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U.S. Versus the Egyptian People


The last thing the U.S. policy elite wants is real democracy in Egypt. That country has been a linchpin of American foreign policy for more than 30 years precisely because its government has been able to defy the will of the Egyptian people. If that should change now, America’s rulers and their Israeli partners will be in panic mode, if they aren’t already.

We may discount the insipid kind-of-pro-democracy statements coming from President Barack Obama and Secretary of State Hillary Clinton. They wanted the street protesters to go away, and if lip service to human rights would help bring that about, then they would engage in it. But they were careful not to encourage the throngs in Cairo’s Tahrir (Liberation) Square because they don’t trust common people with big decisions. Obama and Clinton played a cunning game, but rather ineptly. Earlier this month their special envoy, Frank Wisner, publicly said his old friend Egyptian dictator Hosni Mubarak “must stay in office to steer” the way toward a “national consensus around the preconditions” for reform. Clinton tried to distance herself from Wisner’s too-blunt words before essentially saying the same thing later.

But events moved too fast, and now Mubarak is history.

The American policymakers must be frustrated. They need a firm hand in Egypt, but Mubarak stayed too long and they were powerless to maneuver Vice President Omar Suleiman into power. Suleiman was to be their new man. He had been a good servant through the years: When the CIA needed to have someone tortured, he was the go-to guy. The people would not have accepted him as the successor to Mubarak.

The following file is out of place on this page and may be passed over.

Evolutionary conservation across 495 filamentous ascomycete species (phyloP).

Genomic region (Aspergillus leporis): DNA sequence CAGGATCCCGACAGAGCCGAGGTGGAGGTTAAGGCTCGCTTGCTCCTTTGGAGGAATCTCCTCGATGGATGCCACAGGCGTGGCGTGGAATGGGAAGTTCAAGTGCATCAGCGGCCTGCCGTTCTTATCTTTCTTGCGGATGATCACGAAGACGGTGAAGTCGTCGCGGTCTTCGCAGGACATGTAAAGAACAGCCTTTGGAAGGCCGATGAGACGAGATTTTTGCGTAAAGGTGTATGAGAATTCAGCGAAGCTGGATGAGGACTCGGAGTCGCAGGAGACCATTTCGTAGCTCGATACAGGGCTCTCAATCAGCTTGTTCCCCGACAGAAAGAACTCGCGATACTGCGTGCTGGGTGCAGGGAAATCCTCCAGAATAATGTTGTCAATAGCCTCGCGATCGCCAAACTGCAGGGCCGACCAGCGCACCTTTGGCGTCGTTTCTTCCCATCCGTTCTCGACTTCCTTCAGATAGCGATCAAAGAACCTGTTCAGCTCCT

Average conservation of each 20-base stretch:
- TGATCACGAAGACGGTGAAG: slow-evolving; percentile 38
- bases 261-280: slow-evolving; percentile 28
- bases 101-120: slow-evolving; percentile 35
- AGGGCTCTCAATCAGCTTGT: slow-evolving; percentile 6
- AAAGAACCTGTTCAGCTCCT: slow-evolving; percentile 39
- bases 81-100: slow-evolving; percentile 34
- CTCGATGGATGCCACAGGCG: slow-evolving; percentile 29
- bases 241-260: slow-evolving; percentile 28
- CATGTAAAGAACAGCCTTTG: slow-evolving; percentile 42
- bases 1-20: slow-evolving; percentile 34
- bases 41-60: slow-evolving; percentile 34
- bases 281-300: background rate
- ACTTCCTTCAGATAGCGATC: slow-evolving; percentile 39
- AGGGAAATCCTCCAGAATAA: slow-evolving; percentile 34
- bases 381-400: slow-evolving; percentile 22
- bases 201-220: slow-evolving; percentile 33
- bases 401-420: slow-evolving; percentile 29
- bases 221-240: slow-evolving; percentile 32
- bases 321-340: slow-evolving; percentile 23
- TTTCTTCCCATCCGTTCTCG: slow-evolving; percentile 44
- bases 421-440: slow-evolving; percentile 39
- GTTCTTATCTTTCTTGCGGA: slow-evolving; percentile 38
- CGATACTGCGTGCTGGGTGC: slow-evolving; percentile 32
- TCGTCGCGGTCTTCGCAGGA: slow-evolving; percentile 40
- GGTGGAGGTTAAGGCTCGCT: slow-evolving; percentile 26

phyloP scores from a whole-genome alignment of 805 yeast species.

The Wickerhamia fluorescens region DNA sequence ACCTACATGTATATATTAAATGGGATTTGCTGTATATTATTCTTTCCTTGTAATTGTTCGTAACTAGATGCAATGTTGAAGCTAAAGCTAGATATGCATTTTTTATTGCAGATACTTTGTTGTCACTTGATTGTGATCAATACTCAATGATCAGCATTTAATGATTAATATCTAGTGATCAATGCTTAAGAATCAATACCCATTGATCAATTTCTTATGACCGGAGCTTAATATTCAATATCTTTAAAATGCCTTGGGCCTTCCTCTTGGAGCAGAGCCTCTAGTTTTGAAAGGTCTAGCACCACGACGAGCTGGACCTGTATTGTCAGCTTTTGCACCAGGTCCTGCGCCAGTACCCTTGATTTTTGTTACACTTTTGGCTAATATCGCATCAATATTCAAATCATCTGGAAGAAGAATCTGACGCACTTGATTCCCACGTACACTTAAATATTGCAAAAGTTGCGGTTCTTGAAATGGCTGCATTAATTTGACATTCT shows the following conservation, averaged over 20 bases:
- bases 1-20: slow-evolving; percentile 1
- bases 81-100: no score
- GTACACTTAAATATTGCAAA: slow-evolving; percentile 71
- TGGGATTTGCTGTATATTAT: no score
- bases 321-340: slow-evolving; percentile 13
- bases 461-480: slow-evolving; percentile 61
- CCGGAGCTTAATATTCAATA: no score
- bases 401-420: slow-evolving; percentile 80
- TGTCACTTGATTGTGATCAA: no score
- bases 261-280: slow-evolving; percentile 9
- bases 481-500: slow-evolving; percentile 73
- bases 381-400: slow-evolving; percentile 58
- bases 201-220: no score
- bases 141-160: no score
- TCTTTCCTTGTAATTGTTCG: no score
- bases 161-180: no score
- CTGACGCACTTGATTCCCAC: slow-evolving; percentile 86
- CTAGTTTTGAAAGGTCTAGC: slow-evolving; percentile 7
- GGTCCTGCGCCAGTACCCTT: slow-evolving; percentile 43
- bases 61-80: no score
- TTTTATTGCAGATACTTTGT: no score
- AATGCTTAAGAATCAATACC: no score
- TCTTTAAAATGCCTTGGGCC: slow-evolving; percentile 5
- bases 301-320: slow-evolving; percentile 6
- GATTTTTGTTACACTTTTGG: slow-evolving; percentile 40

Why did the U.S. government side with authoritarianism in Egypt? To update what Franklin Roosevelt is reported to have said about Nicaraguan dictator Anastasio Somoza in 1939: Mubarak and Suleiman may have been sons of bitches, but they were our sons of bitches. For decades they were faithful agents of the American empire, at a cost of well over a $1 billion a year from American taxpayers. In the eyes of the power elite, it was money well spent.

Support for Egyptian dictators was part of a bigger plan. Since World War II, when America succeeded Great Britain as the chief imperial power in the region, the U.S. government has opposed Arab nationalism and independence, and supported any ruler — secular or religious — who would toe the U.S. line. When it was necessary to cultivate the Muslim Brotherhood in Egypt because it hated secular nationalism and Marxism, that was the policy the Americans pursued. (In 1953 Dwight Eisenhower hosted a Muslim Brotherhood envoy at the White House, despite its reputation for violence.) At other times, it supported autocratic rulers who suppressed that organization (which renounced violence more than 50 years ago). It all depended on who America’s official enemy was and who was willing to carry water for the U.S. government — a cynical game, but that’s what superpowers do to gain their objectives.